healing documented

The archives of this blog now span over ten years. They are a record of a  life – learning and transforming at a rate unlike any other time. I say this as a way of disclaimer. In the earlier years of this blog I am processing shock and dismay. In the early years I am undisputedly angry. I have worked out much of that and see things in a much less judgmental manner now. This continues to evolve. I sometimes want to take down old posts because they no longer convey how I feel, but I realize that they may still be helpful to people who are going through something similar now. The journey got me to where I am today, it’s just odd to have some of it in writing here for all to see.

new: Radio and video appearances

Below are a collection of my personal posts and essays presented in reverse chronology.

This blog, started in 2007, now covers 10 years (and counting) of a transformative journey. I am not the same person that started this blog.

While many assume I’m anti-med because I speak frequently about their dangers, it would be a mistake to assume I am stridently opposed to all meds all the time. I am first and foremost pro-choice and always have been.  I am also pragmatic. The crime that happens everyday in virtually every psychiatrist’s office is that options and alternatives are neither discussed nor recognized. Also there exists no infrastructure of care to support people in crisis, often leaving no alternative for people who do not have financial or emotional resources to do otherwise. It’s excruciatingly complex. There simply is not effective and viable care for too many people. Being pragmatic counts too when people are suffering.

Some of this blog tells my story which is one in which meds are grossly overused and abused by professionals. I do not assume that my choices once realizing this are appropriate for anyone else unless they determine them to be for themselves.

Nothing on these pages should be construed as medical advice.

My professional history:

I got my BA in Religious Studies at UC Berkeley. After graduation a San Francisco state MSW graduate friend of mine helped me secure an interview for a graduate internship program for social workers at San Francisco AIDS Foundation. After losing a close friend to AIDS I had worked in an AIDS hospice as a volunteer for a couple of years.  Once interviewed by the Foundation it was determined I was qualified to do the internship. I completed the program with social work graduate interns from UC Berkeley’s and San Francisco State University’s MSW programs. After that internship the San Francisco AIDS Foundation hired me on as a social worker on their front lines. The bulk of the population I worked with at the Foundation had psychiatric diagnosis.  Later I took positions in mental health agencies. Because of my background my positions were generally filled by master level candidates. I worked side by side other social workers, therapists of all kinds and psychiatrists for many years. The clients were generally designated “severely mentally ill.” (a designation that has never really made sense to me)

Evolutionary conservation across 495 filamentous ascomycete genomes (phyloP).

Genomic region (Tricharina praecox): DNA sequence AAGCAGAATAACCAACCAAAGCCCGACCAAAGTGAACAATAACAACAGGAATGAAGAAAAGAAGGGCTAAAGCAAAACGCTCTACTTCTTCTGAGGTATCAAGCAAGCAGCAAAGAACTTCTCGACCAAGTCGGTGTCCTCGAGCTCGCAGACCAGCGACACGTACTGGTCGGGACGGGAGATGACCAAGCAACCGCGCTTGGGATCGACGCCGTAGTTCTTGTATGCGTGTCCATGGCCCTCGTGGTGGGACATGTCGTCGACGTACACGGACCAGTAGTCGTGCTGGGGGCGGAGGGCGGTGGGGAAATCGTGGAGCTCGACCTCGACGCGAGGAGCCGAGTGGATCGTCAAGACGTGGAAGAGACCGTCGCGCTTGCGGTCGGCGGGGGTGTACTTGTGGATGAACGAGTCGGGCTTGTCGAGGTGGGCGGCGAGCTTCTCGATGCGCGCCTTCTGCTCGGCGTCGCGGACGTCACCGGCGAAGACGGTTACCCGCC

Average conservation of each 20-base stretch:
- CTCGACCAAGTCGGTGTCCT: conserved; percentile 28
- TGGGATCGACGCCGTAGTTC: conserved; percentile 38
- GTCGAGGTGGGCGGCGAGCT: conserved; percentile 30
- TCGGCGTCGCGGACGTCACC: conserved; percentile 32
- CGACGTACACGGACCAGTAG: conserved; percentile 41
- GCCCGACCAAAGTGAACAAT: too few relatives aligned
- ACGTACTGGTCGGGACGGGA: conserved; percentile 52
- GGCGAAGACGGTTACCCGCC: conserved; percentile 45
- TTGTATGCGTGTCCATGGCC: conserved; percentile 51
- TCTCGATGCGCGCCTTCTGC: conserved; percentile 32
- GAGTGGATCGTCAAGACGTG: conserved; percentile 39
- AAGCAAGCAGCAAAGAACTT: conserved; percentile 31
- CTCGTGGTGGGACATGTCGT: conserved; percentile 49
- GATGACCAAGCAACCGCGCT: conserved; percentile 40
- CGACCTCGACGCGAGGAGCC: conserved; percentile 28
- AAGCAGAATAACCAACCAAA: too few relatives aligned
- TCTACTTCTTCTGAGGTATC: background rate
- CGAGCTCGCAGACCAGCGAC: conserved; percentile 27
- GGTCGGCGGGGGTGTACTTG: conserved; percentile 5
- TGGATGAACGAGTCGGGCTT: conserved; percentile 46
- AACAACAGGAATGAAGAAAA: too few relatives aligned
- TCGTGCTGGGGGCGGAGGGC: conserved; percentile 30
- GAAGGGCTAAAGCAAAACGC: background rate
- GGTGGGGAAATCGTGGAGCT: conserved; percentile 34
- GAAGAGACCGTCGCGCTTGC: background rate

My “patient” history:

Monica’s story: the aftermath of polypsychopharmacology  –from David Healy’s site.

And now too a mini memoir at Mad in America: Everything Matters: a Memoir From Before, During and After Psychiatric Drugs

The above two pieces can serve as a mini history of my personal journey in and away from the psychiatric system.


For info on withdrawal in particular see: Psychiatric drug withdrawal and protracted withdrawal syndrome round-up

See also: the “It Gets Better” Series if you’re sick and in the midst of psychiatric drug withdrawal

And The anniversary posts: the 8 years off psychiatric drugs documented

For some recent updates you can see these first:




Psychiatric drug withdrawal: preparation for before you begin










*it is potentially dangerous to come off medications without careful planning. Please be sure to be well educated before undertaking any sort of discontinuation of medications. If your MD agrees to help you do so, do not assume they know how to do it well even if they claim to have experience. They are generally not trained in discontinuation and may not know how to recognize withdrawal issues. A lot of withdrawal issues are misdiagnosed to be psychiatric problems. This is why it’s good to educate oneself and find a doctor who is willing to learn with you as your partner in care. See: Psychiatric drug withdrawal and protracted withdrawal syndrome round-up

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